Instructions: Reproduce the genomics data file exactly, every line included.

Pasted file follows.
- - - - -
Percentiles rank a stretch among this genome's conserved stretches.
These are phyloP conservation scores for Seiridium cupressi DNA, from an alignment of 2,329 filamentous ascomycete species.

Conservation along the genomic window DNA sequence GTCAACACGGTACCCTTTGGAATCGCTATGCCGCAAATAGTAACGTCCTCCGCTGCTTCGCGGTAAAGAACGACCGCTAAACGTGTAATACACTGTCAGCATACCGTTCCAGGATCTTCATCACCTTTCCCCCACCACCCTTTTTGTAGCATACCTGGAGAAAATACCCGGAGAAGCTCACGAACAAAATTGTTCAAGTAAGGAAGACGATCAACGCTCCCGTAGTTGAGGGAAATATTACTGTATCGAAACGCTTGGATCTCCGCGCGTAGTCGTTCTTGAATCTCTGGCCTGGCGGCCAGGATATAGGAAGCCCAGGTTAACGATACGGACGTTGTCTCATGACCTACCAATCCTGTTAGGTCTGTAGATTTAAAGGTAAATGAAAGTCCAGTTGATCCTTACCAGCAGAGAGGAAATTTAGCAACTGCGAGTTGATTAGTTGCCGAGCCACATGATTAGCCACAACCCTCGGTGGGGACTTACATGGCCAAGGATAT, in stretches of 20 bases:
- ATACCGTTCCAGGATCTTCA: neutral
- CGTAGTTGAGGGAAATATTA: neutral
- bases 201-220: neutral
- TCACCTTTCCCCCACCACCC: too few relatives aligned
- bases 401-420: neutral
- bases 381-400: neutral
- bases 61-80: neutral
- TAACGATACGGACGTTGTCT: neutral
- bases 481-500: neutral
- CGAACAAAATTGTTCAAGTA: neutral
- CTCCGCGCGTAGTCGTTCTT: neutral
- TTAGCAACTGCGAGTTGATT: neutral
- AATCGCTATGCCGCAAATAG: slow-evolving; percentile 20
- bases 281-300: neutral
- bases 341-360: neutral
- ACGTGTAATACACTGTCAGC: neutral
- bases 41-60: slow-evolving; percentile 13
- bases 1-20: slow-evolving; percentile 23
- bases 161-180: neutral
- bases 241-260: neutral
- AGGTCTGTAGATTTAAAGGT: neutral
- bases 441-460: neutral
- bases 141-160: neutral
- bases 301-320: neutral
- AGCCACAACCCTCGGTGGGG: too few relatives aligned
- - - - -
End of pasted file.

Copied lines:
Percentiles rank a stretch among this genome's conserved stretches.
These are phyloP conservation scores for Seiridium cupressi DNA, from an alignment of 2,329 filamentous ascomycete species.

Conservation along the genomic window DNA sequence GTCAACACGGTACCCTTTGGAATCGCTATGCCGCAAATAGTAACGTCCTCCGCTGCTTCGCGGTAAAGAACGACCGCTAAACGTGTAATACACTGTCAGCATACCGTTCCAGGATCTTCATCACCTTTCCCCCACCACCCTTTTTGTAGCATACCTGGAGAAAATACCCGGAGAAGCTCACGAACAAAATTGTTCAAGTAAGGAAGACGATCAACGCTCCCGTAGTTGAGGGAAATATTACTGTATCGAAACGCTTGGATCTCCGCGCGTAGTCGTTCTTGAATCTCTGGCCTGGCGGCCAGGATATAGGAAGCCCAGGTTAACGATACGGACGTTGTCTCATGACCTACCAATCCTGTTAGGTCTGTAGATTTAAAGGTAAATGAAAGTCCAGTTGATCCTTACCAGCAGAGAGGAAATTTAGCAACTGCGAGTTGATTAGTTGCCGAGCCACATGATTAGCCACAACCCTCGGTGGGGACTTACATGGCCAAGGATAT, in stretches of 20 bases:
- ATACCGTTCCAGGATCTTCA: neutral
- CGTAGTTGAGGGAAATATTA: neutral
- bases 201-220: neutral
- TCACCTTTCCCCCACCACCC: too few relatives aligned
- bases 401-420: neutral
- bases 381-400: neutral
- bases 61-80: neutral
- TAACGATACGGACGTTGTCT: neutral
- bases 481-500: neutral
- CGAACAAAATTGTTCAAGTA: neutral
- CTCCGCGCGTAGTCGTTCTT: neutral
- TTAGCAACTGCGAGTTGATT: neutral
- AATCGCTATGCCGCAAATAG: slow-evolving; percentile 20
- bases 281-300: neutral
- bases 341-360: neutral
- ACGTGTAATACACTGTCAGC: neutral
- bases 41-60: slow-evolving; percentile 13
- bases 1-20: slow-evolving; percentile 23
- bases 161-180: neutral
- bases 241-260: neutral
- AGGTCTGTAGATTTAAAGGT: neutral
- bases 441-460: neutral
- bases 141-160: neutral
- bases 301-320: neutral
- AGCCACAACCCTCGGTGGGG: too few relatives aligned